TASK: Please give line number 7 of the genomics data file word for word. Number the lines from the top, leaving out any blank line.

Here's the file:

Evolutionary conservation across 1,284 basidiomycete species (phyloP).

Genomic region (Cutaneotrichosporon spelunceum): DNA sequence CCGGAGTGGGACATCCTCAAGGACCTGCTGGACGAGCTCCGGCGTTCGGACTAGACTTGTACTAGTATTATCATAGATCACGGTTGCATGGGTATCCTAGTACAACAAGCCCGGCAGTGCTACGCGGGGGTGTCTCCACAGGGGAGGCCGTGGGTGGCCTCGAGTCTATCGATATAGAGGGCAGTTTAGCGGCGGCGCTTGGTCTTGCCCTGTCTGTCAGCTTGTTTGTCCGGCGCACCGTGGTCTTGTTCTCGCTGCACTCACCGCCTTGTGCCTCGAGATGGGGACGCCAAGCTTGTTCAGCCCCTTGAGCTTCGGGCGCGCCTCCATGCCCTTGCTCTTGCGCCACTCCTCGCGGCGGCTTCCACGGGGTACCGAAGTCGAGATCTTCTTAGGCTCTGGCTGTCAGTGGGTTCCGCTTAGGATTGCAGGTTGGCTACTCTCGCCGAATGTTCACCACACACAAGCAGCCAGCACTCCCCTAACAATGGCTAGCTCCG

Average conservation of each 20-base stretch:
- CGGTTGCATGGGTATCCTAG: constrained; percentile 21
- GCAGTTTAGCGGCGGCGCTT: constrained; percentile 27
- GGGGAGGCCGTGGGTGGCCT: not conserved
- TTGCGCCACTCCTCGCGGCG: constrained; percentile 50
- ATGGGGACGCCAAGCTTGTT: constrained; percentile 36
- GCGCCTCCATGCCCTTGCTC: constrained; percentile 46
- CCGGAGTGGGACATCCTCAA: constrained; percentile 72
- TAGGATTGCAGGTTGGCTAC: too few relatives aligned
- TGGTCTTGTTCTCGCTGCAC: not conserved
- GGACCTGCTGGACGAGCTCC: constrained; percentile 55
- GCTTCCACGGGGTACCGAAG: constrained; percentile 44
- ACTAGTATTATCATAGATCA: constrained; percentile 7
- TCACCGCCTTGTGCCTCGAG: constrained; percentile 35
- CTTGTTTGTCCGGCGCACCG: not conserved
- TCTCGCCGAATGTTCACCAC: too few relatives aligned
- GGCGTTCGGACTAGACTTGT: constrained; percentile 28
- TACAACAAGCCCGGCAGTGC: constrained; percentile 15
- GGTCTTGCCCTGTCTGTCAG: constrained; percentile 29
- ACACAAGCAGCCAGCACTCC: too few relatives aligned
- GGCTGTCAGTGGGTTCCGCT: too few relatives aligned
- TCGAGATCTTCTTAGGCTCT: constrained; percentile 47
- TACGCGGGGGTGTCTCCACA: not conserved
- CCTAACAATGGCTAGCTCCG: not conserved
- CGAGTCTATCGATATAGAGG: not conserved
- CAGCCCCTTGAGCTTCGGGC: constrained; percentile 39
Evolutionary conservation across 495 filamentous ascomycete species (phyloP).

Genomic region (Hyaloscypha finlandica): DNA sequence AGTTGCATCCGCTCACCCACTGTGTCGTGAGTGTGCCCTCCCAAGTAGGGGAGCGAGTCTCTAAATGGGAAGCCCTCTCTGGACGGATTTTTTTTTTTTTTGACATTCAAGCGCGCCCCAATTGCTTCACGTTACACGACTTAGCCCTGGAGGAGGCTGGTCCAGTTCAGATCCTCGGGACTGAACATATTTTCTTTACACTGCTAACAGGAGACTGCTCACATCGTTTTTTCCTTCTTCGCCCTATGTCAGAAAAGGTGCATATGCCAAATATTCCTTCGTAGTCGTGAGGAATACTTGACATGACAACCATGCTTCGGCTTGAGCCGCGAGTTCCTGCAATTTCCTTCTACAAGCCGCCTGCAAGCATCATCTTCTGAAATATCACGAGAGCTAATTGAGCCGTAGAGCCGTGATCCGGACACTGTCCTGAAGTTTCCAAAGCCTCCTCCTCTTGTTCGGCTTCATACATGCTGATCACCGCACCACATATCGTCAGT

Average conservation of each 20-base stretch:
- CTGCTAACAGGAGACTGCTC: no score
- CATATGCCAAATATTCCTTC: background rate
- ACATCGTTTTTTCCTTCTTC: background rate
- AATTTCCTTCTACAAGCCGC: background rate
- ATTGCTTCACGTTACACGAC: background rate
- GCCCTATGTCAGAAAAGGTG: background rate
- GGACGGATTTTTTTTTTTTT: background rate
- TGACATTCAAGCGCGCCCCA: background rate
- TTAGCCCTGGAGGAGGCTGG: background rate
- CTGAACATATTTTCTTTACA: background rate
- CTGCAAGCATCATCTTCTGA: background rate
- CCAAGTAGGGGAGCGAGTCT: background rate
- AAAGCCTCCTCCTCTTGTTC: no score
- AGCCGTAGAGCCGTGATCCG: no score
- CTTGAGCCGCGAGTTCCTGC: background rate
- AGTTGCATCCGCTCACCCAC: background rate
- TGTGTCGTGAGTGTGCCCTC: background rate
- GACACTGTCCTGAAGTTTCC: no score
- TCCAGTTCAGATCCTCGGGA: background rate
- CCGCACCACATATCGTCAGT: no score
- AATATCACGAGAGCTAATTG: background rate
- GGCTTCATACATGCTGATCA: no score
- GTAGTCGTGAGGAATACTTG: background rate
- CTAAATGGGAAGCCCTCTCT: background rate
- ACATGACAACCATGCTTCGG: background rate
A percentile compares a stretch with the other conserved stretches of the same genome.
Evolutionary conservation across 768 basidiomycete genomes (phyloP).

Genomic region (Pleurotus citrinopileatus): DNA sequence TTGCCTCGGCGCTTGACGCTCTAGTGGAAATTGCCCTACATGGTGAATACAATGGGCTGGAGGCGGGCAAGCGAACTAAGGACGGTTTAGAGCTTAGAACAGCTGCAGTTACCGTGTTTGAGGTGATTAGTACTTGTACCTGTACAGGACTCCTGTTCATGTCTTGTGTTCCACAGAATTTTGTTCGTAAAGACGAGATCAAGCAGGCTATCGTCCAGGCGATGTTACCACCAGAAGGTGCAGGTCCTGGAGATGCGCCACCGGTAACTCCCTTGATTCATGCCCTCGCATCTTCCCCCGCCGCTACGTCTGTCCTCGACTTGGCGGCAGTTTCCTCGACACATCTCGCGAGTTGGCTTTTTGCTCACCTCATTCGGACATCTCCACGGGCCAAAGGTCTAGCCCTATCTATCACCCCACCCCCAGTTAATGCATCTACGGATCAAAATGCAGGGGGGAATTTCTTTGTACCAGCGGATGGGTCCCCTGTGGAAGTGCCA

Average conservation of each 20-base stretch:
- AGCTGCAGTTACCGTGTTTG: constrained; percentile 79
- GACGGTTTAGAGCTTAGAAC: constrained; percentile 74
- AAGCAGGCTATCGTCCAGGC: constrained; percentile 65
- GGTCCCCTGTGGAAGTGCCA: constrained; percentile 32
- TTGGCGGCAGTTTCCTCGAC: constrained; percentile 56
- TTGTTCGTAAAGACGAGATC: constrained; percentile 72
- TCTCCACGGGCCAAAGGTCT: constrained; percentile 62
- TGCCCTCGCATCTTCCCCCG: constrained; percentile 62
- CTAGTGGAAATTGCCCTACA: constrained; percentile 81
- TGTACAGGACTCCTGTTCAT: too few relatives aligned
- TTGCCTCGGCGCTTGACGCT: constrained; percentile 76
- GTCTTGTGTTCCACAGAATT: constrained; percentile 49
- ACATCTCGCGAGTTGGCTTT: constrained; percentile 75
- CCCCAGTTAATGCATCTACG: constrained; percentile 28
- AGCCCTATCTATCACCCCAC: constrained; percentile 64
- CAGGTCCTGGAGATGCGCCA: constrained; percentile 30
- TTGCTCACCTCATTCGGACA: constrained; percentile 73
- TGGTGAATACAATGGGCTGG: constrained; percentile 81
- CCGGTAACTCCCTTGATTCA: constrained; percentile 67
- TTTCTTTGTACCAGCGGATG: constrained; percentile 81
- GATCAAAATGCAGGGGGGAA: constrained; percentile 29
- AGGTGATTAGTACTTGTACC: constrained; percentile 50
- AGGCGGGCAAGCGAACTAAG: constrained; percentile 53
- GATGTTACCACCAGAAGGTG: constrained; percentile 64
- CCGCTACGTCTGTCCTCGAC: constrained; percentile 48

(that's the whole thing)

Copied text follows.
- TTGCGCCACTCCTCGCGGCG: constrained; percentile 50